The Rotary International Convention 2018 in Toronto inspired Rotarians from around the world to reflect upon the meaning of “service above self.” The following story was shared by Rotarian Linda Krahn with RAGFP Executive Director Reem Ghunaim during a shared bus ride at the convention:

My Rotary Moment

By Linda Krahn

During a Rotary Friendship Exchange in Southern India, several years ago, I experienced “My Rotary Moment.” We were travelling between Coimbatore and Tirupur when we stopped at the Sankara Eye Bank. We toured the hospital and visited the local Rotary project. Cataract surgery was being performed by 10 doctors in a large operating room with 10 patients lined up on operating tables all having their surgeries. But before we entered the working part of the hospital, the administrator explained to us that local Rotarians went in buses to rural areas as well as the surrounding urban areas and, with the help of medical personnel determined who were the best candidates for surgery from the many people who attended the cataract clinics. They then brought the men, women, and children to the hospital for an overnight stay. The Administrator encouraged us to contribute $30 USF to pay for the surgery of one person.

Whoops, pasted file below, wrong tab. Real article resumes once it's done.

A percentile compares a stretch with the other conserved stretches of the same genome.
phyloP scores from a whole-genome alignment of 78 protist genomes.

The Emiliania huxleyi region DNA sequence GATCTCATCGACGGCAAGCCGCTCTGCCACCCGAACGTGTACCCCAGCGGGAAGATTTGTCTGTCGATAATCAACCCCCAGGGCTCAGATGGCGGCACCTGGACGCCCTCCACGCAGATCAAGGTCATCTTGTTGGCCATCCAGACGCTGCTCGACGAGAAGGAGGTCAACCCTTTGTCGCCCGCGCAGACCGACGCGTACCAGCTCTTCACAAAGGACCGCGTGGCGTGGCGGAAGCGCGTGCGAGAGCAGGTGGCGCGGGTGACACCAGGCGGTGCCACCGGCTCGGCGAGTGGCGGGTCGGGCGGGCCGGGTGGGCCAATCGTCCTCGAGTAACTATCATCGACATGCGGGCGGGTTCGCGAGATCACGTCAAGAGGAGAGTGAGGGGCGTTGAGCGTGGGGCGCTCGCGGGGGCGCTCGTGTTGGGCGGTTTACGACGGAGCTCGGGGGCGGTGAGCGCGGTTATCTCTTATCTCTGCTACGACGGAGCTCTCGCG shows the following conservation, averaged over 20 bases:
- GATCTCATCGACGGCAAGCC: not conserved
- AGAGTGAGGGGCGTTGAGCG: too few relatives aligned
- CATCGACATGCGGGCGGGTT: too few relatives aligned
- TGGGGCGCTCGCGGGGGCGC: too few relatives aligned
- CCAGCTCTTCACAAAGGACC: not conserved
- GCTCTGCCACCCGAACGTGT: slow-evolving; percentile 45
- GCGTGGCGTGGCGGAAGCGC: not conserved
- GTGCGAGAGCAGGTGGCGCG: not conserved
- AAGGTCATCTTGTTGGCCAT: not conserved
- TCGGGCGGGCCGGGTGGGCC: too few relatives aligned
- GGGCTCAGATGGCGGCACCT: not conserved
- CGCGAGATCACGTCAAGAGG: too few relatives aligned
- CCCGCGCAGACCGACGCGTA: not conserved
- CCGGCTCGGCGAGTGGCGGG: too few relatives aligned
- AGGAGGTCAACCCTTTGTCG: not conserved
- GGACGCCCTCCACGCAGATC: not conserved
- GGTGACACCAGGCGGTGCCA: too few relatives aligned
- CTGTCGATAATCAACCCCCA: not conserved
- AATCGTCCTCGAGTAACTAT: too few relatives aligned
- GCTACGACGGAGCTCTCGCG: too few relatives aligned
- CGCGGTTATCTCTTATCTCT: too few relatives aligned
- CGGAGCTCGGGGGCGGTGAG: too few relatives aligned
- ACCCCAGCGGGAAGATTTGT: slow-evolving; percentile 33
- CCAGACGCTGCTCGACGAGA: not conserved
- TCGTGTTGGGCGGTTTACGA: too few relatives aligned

We them entered the surgical area of the hospital. Rows and rows of cots where set up for the patients who had been brought in the previous day. They included many children, adults, and the very elderly (another story.) Patients who were prepped and ready for surgery wore a green tag. We continued on the tour stopping to see the operating equipment area and looking through the glass at the surgeries in progress.

At the end of the tour people were standing around talking about what we could do to be part of this wonderful project. DG Elizabeth and I noticed three elderly women dressed in simple white sari’s, with green tags, sitting quietly in a row awaiting their turns in the operating room. We walked over to them and spoke to them realizing that they could see very little. We introduced ourselves as Rotarians visiting from Canada and tried to ask them about where they were from. But, as soon as we said the word Rotarians they all interrupted us repeatedly saying, “thank you Rotary, you are Rotary, thank you Rotary.” We tried to continue the conversation but they continued to call us Rotary and to thank us. Then one of the women reached out her hands, found my hands and drew me down to her, saying, “Thank you Rotary. Today I will have surgery and tomorrow they will take me back to my village and I will see my grandchildren for the first time!”

As a grandmother, I moved from “attending Rotary to being a Rotarian.”